Wednesday, April 9, 2014

John William Waterhouse - Head of Orpheus - a Sketch (England, c.1899 - 1900)

Oil on board
This symbolist work is a study for the head of Orpheus in Nymphs Finding the Head of Orpheus (1900), which was exhibited at the Royal Academy in 1901 and 1922. The atmosphere in the finished painting is both tranquil and one “of wonder”.(1)
The time and thought devoted to it are attested not only by the preliminary pencil and oil sketches showing significant differences in composition, but by a full-scale study of the floating head, comparable in treatment to the finished work.(2)
Mr J. W. Waterhouse stands mid-way between Burne-Jones and Leighton; his aim is not so much to reconstruct, with truth of local details, the legendary past, as to re-tell the stories, pictorially, in a fashion of his own. There is more of dream than of conscious thought, probably, in Mr Waterhouse's Head of Orpheus, red hair twined round the lyre, as it floats in a rock-set pool of the Hebrus, watched by two sad-eyed nymphs.(3)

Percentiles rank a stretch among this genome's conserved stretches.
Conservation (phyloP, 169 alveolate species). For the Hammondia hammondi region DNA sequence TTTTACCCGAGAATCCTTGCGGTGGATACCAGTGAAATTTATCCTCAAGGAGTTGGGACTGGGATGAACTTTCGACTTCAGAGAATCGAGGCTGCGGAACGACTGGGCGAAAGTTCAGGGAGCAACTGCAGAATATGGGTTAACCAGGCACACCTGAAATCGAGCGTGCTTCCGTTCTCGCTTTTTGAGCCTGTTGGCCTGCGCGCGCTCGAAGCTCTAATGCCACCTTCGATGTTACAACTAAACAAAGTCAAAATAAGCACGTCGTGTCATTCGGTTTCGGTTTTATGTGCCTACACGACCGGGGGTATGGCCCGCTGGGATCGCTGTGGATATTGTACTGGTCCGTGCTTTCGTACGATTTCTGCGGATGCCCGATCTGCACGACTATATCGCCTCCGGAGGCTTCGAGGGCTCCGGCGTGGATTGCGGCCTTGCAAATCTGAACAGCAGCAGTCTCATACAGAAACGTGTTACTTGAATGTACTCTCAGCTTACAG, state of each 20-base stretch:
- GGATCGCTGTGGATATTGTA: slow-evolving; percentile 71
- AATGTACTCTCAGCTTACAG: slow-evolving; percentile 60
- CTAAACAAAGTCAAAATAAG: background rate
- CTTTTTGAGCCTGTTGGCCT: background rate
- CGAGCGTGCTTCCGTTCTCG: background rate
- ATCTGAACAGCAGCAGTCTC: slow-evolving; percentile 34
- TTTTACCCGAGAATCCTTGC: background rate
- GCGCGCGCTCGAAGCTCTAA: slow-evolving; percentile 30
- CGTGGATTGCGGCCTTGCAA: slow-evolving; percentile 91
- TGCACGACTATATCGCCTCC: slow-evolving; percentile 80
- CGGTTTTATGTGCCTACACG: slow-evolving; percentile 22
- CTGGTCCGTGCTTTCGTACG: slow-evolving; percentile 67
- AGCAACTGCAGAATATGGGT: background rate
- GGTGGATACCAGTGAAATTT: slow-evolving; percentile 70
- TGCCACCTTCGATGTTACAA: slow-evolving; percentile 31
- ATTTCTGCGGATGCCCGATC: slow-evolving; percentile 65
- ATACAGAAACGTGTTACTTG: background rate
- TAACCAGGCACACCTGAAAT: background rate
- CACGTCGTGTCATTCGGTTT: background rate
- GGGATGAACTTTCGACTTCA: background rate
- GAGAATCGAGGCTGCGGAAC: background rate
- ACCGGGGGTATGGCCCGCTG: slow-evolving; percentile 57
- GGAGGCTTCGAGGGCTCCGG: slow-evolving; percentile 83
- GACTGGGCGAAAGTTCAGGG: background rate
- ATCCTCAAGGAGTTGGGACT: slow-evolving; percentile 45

1. R. de la Sizeranne, The Art Journal, 1901, page 165
2. Anthony Hobson, The Art and Life of J. W. Waterhouse RA 1849-1917, Studio Vista/Christies 1980
3. R. de la Sizeranne, The Art Journal, 1901

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